Swiss start-ups are doing revolutionary work in the energy storage segment, and 70% of Switzerland’s domestic energy needs are being met through renewables. The country is already using its innovation in the field to convert surplus electricity into liquid or gaseous energy sources.
With Indian OEMs possessing large-scale manufacturing capabilities and Swiss start-ups and small and medium enterprises (SMEs) being the global innovation leaders, the potential to research, innovate and manufacture locally in India is lucrative. India will aggressively have to explore some innovative and, if required, radical collaboration models in order to efficiently meet its ever-growing energy needs.
The policy push
Last year, the Indian government announced financial incentives for investors to manufacture new generation battery packs in India. Known as Advanced Chemistry Cell (ACC) Battery Storage, they store electric energy either as electrochemical or as chemical energy and convert it back to electric energy as and when required. India is completely reliant on imports for its ACC needs.
As the Bloomberg New Energy Finance (BNEF) writes, India has the least cost for li-ion-based cell manufacturing. In addition to this, in order to incentivise the EV sector and attract investments for EV manufacturing, some Indian states due regard to their EV policies, are offering supply-side incentives. These incentives may include interest-free loans, capital interest subsidy, tax exemptions, etc., which can only boost the participation of Swiss e-mobility OEMs in the Indian market.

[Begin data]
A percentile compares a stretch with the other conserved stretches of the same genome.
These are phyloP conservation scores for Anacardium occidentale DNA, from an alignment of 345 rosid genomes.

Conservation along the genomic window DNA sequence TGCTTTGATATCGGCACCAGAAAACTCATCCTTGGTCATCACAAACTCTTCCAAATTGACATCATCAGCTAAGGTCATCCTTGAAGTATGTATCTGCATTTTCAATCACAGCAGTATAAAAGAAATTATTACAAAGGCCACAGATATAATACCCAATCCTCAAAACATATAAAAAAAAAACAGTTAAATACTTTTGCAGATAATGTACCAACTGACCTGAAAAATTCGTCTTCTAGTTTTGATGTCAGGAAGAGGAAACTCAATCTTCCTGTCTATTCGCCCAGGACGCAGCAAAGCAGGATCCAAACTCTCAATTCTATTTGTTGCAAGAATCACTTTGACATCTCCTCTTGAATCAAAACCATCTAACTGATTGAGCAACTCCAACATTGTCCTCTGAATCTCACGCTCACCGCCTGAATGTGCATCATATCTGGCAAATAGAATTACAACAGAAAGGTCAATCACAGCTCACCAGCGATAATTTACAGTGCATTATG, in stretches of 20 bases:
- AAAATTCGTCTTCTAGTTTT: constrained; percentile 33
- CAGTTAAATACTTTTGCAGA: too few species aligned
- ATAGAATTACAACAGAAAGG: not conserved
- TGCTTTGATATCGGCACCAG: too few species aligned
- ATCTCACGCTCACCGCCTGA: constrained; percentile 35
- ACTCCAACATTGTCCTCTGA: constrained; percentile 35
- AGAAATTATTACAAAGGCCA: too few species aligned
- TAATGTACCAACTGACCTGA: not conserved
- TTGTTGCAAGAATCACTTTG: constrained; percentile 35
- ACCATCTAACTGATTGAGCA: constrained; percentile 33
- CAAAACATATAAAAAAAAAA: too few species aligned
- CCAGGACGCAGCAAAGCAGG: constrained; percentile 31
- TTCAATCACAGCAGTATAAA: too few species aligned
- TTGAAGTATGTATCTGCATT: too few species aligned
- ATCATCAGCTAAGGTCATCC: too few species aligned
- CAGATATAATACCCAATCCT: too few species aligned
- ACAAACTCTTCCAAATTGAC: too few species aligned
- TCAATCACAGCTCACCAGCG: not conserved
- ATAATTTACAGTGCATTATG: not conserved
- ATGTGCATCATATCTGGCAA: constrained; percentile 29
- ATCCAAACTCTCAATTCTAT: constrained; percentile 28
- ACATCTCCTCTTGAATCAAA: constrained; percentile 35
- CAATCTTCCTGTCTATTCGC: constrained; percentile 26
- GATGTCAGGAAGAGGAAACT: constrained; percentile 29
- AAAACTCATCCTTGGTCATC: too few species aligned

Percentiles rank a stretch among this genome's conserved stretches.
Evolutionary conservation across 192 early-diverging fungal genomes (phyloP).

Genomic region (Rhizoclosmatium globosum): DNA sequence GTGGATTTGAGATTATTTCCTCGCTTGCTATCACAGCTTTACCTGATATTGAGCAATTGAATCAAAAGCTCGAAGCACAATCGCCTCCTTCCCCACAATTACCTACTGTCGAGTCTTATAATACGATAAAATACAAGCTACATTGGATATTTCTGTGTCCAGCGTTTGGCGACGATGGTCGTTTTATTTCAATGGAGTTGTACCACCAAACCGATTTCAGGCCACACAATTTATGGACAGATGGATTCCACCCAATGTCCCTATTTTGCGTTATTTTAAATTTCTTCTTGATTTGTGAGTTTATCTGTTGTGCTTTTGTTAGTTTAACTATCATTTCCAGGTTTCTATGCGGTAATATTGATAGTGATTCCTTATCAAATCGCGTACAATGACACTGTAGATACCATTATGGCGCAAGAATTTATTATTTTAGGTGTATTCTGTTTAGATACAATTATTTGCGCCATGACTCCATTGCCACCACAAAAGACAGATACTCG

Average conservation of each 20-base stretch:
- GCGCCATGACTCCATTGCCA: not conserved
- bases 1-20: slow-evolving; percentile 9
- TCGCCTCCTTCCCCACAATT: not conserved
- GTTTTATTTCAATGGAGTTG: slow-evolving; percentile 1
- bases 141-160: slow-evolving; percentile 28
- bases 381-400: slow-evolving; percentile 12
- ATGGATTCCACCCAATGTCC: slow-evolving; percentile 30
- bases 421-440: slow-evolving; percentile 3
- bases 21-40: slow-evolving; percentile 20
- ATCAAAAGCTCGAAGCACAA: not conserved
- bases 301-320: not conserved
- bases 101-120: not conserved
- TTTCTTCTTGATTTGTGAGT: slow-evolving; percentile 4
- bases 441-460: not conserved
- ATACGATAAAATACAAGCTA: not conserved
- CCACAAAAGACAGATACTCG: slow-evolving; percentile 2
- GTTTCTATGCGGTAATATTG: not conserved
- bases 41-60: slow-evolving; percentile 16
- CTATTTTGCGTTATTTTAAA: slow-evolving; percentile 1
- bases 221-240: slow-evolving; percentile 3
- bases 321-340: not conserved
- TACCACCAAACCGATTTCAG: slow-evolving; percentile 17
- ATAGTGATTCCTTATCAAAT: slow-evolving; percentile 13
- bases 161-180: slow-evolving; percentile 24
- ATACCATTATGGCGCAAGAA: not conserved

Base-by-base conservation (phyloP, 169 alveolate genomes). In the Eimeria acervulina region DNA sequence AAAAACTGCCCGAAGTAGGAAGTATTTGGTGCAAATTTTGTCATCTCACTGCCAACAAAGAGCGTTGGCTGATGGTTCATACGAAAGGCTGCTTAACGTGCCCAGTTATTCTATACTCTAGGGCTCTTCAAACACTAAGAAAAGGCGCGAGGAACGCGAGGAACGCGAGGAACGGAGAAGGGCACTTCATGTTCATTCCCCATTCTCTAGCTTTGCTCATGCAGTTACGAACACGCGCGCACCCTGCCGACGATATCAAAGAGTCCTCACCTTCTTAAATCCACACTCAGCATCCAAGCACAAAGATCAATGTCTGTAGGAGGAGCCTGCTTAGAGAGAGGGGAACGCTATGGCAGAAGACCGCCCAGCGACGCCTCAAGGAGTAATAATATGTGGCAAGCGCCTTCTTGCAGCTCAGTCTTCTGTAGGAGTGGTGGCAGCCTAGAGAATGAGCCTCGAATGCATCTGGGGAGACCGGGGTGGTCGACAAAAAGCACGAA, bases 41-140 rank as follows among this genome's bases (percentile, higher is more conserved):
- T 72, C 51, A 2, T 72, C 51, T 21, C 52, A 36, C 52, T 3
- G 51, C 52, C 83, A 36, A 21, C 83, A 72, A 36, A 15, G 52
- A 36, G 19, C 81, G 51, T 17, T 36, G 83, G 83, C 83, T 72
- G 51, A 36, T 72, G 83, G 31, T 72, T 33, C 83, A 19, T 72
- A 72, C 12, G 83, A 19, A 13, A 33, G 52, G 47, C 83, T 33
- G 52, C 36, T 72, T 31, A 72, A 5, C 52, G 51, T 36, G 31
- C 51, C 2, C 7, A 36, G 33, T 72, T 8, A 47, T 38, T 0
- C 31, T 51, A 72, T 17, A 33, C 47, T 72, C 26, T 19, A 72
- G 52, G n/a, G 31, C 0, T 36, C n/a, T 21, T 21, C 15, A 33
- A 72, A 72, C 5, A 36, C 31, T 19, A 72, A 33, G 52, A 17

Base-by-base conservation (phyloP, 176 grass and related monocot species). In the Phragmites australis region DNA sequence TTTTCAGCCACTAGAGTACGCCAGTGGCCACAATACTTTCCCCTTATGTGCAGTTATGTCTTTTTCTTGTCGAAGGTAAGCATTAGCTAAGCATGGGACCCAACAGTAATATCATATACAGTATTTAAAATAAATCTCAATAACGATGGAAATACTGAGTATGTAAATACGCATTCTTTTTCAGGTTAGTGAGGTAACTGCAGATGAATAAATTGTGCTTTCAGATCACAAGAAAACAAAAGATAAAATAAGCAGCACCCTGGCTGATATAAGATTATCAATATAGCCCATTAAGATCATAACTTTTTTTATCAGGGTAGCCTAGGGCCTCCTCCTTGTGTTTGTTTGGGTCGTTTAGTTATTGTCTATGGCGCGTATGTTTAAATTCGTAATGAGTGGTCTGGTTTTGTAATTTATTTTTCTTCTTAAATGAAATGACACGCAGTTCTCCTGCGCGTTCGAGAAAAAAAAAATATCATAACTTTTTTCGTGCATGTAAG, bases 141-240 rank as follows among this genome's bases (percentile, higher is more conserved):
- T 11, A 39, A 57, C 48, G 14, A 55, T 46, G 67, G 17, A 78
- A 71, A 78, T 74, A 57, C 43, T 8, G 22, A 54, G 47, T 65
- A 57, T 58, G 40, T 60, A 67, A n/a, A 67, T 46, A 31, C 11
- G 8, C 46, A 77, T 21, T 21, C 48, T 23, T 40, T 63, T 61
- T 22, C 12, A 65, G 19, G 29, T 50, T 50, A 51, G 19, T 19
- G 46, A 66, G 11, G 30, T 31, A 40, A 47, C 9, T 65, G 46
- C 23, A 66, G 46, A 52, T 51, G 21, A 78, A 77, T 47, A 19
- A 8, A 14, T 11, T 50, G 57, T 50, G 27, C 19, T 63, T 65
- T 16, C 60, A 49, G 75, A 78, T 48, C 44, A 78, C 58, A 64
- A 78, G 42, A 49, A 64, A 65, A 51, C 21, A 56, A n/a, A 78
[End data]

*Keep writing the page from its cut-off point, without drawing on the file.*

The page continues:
India is at the cusp of transformation when it comes to sourcing, distribution and consumption of energy. With so much progress in the technology, manufacturing and policy front, the foresight for the future of energy looks promising.
India will have to embrace the use of alternative materials for energy storage, a combination of renewable and coal-based power generation and the adoption of smart grid technologies to enable faster uptake of clean energy. In the future, cost-effective systems will also be needed to quickly handle small amounts of energy with the least possible environmental impact. India, a cost-sensitive economy, will always be on the lookout for such unique systems. This opens many doors for Swiss technologies in the material sciences, battery tech and grid management systems. The Swiss Competence Centres for Energy Research (SCCER) undertake some cutting-edge research and can collaborate with India at the state, national and even the private level.
Currently, the States in India are individually driving the adoption of renewable solutions with their respective policies. Nevertheless, a national-level policy is essential to highlight a central vision and a basic framework for guidance for the entire Indian energy ecosystem. India should also be cognisant of the bigger challenge that looms in the background – climate change. With India committing to Net Zero Emission by 2070, it becomes imperative to ensure that we do not take our eyes off this problem and that we are looking over the horizon and seeking out long-term goals and opportunities to drive future narratives.